There are some programs lead by USDOT where the viability of connected vehicles is being investigated. USDOT’s goal of zero fatalities is one of the leading drivers towards studying CVs. Moreover, traffic managers have data to assess transportation performance in real-time traffic accurately.
Additionally, the optimization of fuel efficiency is another driver of such research. The USDOT has six areas of parallel research including V2V communication for safety by NHTSA, V2I Communication safety by FHWA, Dynamic Mobility Applications (ITS-JPO/FHWA), Road Weather Management (ITS-JPO/FHWA), Application for the Environment (ITS-JPO/FHWA), and Real-Time Data Capture and Management (ITS-JPO/FHWA) (USDOT ITS-JPO 2020).
Vehicle Infrastructure Integration (VII) Proof of Concept (POC)
Program was initiated in 2005 with VII consortium to test 5.9GHz. The POC development test environment (DTE) executed in the suburbs of Detroit, MI. The key objectives of VII POC are validating the SAE and IEEE standards, providing core services, supporting the simultaneous operation of safety, mobility, and commercial applications, and demonstrating the security and privacy against malicious intrusions.
Connected Vehicle Safety Pilot Program
was founded in 2011 by USDOT and the University of Michigan Transportation Research Institute (UMTRI) to test CV operations in real-world situations, perceive how regular drivers utilize CV technologies, and discovering the safety advantages of CVs. Two elements of the Safety Pilot Program are Safety Pilot Driver Clinics and Safety Pilot Model Deployment. Southeast Michigan Test Bed was implemented in 2007 for the development and test facility for POC to determine the feasibility and limitations of DSRC operating at the 5.9GHz bandwidth. As the VII pilot program has grown, so USDOT initiated the Affiliated Connected Vehicle Test Bed to act as a repository of data, specifications, overviews, and reporting points to collectively assemble all the information about ongoing programs for public access. USDOT organizes association of 5.9GHz DSRC infrastructure equipment producers, workers of V2I installations, and deployment of connected vehicle infrastructure components.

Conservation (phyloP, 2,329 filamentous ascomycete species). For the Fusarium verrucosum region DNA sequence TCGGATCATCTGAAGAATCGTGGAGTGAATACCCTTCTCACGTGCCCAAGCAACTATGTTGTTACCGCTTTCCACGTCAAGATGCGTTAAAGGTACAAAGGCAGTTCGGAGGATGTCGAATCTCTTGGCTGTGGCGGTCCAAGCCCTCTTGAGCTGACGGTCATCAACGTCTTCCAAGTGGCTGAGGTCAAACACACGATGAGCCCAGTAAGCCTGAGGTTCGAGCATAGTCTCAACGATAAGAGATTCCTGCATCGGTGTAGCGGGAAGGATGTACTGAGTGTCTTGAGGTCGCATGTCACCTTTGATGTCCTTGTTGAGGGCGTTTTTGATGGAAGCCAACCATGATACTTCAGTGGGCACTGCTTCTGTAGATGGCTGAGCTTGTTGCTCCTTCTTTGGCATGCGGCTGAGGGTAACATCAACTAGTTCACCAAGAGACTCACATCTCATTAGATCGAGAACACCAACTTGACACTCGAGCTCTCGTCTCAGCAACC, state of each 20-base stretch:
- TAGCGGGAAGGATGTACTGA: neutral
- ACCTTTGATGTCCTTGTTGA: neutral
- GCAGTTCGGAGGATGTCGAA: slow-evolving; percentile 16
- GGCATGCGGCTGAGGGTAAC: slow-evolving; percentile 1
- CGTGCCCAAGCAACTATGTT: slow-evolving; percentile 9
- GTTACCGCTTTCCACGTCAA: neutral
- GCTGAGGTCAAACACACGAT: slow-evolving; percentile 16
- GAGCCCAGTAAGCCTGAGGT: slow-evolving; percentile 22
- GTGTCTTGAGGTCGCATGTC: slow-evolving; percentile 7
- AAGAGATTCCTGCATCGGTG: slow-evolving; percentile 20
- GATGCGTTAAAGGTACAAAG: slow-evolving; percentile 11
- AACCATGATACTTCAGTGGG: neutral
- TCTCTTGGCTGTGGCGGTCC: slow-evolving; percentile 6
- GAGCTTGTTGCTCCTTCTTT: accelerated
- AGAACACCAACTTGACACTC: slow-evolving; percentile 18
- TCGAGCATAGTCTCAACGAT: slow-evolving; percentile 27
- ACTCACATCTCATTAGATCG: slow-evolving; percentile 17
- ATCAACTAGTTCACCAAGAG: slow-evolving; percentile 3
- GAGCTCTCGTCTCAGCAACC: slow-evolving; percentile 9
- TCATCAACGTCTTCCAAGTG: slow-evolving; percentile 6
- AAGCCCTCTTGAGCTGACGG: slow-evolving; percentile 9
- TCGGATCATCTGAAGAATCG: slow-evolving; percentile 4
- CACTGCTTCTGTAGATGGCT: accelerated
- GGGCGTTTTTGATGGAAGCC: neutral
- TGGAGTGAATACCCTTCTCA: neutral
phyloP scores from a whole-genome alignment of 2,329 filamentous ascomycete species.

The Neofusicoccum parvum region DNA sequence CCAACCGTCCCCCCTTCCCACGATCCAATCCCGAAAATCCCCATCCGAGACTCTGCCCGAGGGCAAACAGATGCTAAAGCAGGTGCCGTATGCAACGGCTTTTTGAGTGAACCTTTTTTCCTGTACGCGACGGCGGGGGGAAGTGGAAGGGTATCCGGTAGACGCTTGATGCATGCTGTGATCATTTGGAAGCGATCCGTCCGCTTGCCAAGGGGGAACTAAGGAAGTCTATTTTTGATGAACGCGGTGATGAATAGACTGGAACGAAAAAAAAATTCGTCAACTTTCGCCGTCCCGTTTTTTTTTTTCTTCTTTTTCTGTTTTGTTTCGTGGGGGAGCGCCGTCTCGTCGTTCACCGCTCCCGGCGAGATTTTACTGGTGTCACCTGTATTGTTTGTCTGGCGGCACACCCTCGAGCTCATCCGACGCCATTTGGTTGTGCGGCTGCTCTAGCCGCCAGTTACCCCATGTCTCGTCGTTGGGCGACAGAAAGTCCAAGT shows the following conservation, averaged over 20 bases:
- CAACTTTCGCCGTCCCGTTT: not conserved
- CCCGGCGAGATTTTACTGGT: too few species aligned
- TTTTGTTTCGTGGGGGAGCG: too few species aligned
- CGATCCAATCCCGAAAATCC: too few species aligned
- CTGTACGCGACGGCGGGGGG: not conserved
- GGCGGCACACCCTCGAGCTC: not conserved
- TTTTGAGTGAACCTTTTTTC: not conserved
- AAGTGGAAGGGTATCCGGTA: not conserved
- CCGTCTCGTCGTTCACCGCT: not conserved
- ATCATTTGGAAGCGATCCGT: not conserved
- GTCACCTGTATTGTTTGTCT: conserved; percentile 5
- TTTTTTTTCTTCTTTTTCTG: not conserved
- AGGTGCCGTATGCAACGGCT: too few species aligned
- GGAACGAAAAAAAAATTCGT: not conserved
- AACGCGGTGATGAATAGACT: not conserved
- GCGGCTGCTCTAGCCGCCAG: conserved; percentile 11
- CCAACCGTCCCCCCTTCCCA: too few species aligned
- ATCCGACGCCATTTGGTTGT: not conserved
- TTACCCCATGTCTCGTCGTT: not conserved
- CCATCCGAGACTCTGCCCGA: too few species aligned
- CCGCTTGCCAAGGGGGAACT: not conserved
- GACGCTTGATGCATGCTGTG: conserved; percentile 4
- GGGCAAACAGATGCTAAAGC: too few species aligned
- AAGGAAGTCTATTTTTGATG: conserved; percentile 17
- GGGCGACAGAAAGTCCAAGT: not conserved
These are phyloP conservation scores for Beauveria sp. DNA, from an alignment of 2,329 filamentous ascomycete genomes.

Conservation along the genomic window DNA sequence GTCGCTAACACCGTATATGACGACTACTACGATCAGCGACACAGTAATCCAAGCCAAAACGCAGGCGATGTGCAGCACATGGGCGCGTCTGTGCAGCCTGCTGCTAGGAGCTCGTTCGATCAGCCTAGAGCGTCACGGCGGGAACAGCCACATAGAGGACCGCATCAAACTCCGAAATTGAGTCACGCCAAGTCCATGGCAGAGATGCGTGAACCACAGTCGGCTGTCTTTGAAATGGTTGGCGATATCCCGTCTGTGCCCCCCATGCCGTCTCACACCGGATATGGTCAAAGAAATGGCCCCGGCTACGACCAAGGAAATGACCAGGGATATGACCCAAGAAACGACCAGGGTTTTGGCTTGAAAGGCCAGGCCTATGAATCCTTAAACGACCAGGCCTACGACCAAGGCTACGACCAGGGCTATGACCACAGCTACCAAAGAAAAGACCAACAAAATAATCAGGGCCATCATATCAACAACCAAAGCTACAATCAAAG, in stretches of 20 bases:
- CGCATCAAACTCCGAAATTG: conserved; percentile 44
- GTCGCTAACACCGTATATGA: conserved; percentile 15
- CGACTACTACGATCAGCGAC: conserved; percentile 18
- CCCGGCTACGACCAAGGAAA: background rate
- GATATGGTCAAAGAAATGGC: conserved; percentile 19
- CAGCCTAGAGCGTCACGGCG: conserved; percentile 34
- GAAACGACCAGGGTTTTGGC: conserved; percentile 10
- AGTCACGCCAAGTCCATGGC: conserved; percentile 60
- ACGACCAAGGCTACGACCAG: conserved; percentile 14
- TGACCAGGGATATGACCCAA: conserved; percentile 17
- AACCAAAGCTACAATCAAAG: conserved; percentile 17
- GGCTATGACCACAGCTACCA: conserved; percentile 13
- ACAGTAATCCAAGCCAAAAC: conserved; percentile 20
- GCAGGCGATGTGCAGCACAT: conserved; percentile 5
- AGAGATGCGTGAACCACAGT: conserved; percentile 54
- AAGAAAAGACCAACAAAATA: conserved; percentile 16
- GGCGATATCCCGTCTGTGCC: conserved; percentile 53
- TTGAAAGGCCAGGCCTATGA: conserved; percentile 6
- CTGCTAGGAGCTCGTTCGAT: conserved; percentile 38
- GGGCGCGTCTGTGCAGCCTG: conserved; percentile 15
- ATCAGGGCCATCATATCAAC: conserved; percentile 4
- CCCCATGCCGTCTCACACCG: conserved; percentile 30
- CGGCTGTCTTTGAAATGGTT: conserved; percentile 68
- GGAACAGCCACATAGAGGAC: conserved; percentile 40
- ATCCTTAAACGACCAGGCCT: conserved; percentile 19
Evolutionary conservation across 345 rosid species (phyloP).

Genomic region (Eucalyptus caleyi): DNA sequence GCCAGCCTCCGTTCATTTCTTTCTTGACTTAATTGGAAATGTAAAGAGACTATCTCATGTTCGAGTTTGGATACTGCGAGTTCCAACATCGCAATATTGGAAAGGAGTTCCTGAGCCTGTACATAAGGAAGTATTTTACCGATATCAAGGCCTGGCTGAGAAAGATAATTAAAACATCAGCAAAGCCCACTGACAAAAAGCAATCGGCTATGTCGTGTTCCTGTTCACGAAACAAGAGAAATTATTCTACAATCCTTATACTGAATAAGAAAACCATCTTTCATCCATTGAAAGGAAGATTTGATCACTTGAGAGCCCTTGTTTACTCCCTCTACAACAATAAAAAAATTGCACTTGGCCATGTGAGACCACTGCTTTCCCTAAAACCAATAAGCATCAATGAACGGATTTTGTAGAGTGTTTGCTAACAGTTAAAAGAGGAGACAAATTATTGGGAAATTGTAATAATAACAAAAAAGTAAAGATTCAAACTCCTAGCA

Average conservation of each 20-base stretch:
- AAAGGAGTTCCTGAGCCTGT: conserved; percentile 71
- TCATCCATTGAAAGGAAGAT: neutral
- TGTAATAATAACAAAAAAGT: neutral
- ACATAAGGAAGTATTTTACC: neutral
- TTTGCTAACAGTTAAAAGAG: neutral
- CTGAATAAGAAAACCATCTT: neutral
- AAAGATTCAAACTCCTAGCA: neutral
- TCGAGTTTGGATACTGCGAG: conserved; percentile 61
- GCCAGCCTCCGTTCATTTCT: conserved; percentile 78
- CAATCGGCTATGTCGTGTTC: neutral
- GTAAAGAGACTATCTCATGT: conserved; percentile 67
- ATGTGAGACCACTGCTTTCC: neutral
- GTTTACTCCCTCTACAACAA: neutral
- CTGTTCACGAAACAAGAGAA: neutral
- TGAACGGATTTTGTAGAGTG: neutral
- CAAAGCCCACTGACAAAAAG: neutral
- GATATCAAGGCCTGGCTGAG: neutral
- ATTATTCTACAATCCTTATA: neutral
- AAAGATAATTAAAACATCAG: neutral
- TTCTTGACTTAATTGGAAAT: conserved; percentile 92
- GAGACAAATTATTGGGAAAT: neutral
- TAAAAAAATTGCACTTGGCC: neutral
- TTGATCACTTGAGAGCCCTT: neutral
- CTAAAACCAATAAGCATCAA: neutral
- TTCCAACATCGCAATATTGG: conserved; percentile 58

Mobility Transformation Center (MTC)
is an administrative shell under which Michigan City (M-City) operates. The MTC’s goal is to develop an advanced system occupying 32 acres on the University of Michigan’s North Campus Research Complex. The M-City simulates a wide variety of complexities vehicles encounter in urban and rural areas. American Center for Mobility is also a 335-acre historic Willow Run site in Southeast Michigan focused on testing, verification, and self-certification of CAVs.